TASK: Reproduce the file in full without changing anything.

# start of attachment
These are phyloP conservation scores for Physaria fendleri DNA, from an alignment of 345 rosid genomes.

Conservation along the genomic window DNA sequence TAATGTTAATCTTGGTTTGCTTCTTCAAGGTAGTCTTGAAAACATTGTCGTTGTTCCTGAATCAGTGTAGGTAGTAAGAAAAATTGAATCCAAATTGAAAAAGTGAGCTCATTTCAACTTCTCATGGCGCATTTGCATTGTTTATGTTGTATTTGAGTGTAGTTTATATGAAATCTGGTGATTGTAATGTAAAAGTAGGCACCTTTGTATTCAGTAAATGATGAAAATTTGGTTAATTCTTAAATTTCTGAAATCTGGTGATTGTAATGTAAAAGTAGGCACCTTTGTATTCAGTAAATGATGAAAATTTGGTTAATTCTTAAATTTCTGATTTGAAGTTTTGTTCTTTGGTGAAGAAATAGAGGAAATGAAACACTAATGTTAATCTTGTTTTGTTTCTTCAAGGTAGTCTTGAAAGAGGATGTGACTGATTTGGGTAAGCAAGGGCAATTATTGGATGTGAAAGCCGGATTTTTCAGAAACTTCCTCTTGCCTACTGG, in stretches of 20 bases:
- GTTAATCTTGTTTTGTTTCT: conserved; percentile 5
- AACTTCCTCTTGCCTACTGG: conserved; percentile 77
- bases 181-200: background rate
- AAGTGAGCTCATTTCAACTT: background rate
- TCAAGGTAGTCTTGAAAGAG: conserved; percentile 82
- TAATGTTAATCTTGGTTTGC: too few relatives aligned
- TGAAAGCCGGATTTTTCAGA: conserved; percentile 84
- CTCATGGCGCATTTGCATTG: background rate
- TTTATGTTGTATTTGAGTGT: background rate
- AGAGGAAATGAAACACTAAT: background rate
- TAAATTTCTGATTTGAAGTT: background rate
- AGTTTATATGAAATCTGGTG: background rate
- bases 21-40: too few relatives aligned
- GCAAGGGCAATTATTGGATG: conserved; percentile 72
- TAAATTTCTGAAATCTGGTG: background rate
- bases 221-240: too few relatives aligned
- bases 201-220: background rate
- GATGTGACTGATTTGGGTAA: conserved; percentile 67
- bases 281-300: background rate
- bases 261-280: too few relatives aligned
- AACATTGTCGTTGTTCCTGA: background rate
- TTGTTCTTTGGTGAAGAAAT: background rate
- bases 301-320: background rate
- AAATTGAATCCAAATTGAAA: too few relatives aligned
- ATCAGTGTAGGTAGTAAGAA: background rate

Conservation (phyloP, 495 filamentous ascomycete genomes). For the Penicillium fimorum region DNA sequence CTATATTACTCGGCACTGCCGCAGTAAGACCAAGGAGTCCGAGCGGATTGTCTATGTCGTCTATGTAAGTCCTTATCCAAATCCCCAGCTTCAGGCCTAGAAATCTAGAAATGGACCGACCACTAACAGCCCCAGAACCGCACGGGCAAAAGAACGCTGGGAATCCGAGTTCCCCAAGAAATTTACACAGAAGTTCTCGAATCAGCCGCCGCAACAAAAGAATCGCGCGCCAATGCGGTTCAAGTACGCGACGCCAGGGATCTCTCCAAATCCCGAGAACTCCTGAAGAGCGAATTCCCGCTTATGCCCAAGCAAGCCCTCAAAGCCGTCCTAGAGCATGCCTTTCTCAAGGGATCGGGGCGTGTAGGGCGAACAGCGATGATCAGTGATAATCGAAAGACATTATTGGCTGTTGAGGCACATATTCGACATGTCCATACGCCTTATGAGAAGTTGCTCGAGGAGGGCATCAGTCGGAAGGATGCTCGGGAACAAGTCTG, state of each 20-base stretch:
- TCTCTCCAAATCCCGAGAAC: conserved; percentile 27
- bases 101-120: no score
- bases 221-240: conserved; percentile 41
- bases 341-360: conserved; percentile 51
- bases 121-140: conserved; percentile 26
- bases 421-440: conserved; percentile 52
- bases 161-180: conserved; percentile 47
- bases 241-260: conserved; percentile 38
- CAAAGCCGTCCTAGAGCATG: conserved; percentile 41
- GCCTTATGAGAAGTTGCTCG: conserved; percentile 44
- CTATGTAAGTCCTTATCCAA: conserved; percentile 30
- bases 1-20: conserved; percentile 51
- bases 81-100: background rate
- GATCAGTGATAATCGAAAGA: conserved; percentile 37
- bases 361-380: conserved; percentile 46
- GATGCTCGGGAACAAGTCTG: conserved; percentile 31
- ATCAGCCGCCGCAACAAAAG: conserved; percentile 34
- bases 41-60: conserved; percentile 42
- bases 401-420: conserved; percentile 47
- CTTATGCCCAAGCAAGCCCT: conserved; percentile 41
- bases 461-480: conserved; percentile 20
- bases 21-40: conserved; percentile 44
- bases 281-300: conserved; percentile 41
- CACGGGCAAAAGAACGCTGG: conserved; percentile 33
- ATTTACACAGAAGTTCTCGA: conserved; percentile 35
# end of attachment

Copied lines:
These are phyloP conservation scores for Physaria fendleri DNA, from an alignment of 345 rosid genomes.

Conservation along the genomic window DNA sequence TAATGTTAATCTTGGTTTGCTTCTTCAAGGTAGTCTTGAAAACATTGTCGTTGTTCCTGAATCAGTGTAGGTAGTAAGAAAAATTGAATCCAAATTGAAAAAGTGAGCTCATTTCAACTTCTCATGGCGCATTTGCATTGTTTATGTTGTATTTGAGTGTAGTTTATATGAAATCTGGTGATTGTAATGTAAAAGTAGGCACCTTTGTATTCAGTAAATGATGAAAATTTGGTTAATTCTTAAATTTCTGAAATCTGGTGATTGTAATGTAAAAGTAGGCACCTTTGTATTCAGTAAATGATGAAAATTTGGTTAATTCTTAAATTTCTGATTTGAAGTTTTGTTCTTTGGTGAAGAAATAGAGGAAATGAAACACTAATGTTAATCTTGTTTTGTTTCTTCAAGGTAGTCTTGAAAGAGGATGTGACTGATTTGGGTAAGCAAGGGCAATTATTGGATGTGAAAGCCGGATTTTTCAGAAACTTCCTCTTGCCTACTGG, in stretches of 20 bases:
- GTTAATCTTGTTTTGTTTCT: conserved; percentile 5
- AACTTCCTCTTGCCTACTGG: conserved; percentile 77
- bases 181-200: background rate
- AAGTGAGCTCATTTCAACTT: background rate
- TCAAGGTAGTCTTGAAAGAG: conserved; percentile 82
- TAATGTTAATCTTGGTTTGC: too few relatives aligned
- TGAAAGCCGGATTTTTCAGA: conserved; percentile 84
- CTCATGGCGCATTTGCATTG: background rate
- TTTATGTTGTATTTGAGTGT: background rate
- AGAGGAAATGAAACACTAAT: background rate
- TAAATTTCTGATTTGAAGTT: background rate
- AGTTTATATGAAATCTGGTG: background rate
- bases 21-40: too few relatives aligned
- GCAAGGGCAATTATTGGATG: conserved; percentile 72
- TAAATTTCTGAAATCTGGTG: background rate
- bases 221-240: too few relatives aligned
- bases 201-220: background rate
- GATGTGACTGATTTGGGTAA: conserved; percentile 67
- bases 281-300: background rate
- bases 261-280: too few relatives aligned
- AACATTGTCGTTGTTCCTGA: background rate
- TTGTTCTTTGGTGAAGAAAT: background rate
- bases 301-320: background rate
- AAATTGAATCCAAATTGAAA: too few relatives aligned
- ATCAGTGTAGGTAGTAAGAA: background rate

Conservation (phyloP, 495 filamentous ascomycete genomes). For the Penicillium fimorum region DNA sequence CTATATTACTCGGCACTGCCGCAGTAAGACCAAGGAGTCCGAGCGGATTGTCTATGTCGTCTATGTAAGTCCTTATCCAAATCCCCAGCTTCAGGCCTAGAAATCTAGAAATGGACCGACCACTAACAGCCCCAGAACCGCACGGGCAAAAGAACGCTGGGAATCCGAGTTCCCCAAGAAATTTACACAGAAGTTCTCGAATCAGCCGCCGCAACAAAAGAATCGCGCGCCAATGCGGTTCAAGTACGCGACGCCAGGGATCTCTCCAAATCCCGAGAACTCCTGAAGAGCGAATTCCCGCTTATGCCCAAGCAAGCCCTCAAAGCCGTCCTAGAGCATGCCTTTCTCAAGGGATCGGGGCGTGTAGGGCGAACAGCGATGATCAGTGATAATCGAAAGACATTATTGGCTGTTGAGGCACATATTCGACATGTCCATACGCCTTATGAGAAGTTGCTCGAGGAGGGCATCAGTCGGAAGGATGCTCGGGAACAAGTCTG, state of each 20-base stretch:
- TCTCTCCAAATCCCGAGAAC: conserved; percentile 27
- bases 101-120: no score
- bases 221-240: conserved; percentile 41
- bases 341-360: conserved; percentile 51
- bases 121-140: conserved; percentile 26
- bases 421-440: conserved; percentile 52
- bases 161-180: conserved; percentile 47
- bases 241-260: conserved; percentile 38
- CAAAGCCGTCCTAGAGCATG: conserved; percentile 41
- GCCTTATGAGAAGTTGCTCG: conserved; percentile 44
- CTATGTAAGTCCTTATCCAA: conserved; percentile 30
- bases 1-20: conserved; percentile 51
- bases 81-100: background rate
- GATCAGTGATAATCGAAAGA: conserved; percentile 37
- bases 361-380: conserved; percentile 46
- GATGCTCGGGAACAAGTCTG: conserved; percentile 31
- ATCAGCCGCCGCAACAAAAG: conserved; percentile 34
- bases 41-60: conserved; percentile 42
- bases 401-420: conserved; percentile 47
- CTTATGCCCAAGCAAGCCCT: conserved; percentile 41
- bases 461-480: conserved; percentile 20
- bases 21-40: conserved; percentile 44
- bases 281-300: conserved; percentile 41
- CACGGGCAAAAGAACGCTGG: conserved; percentile 33
- ATTTACACAGAAGTTCTCGA: conserved; percentile 35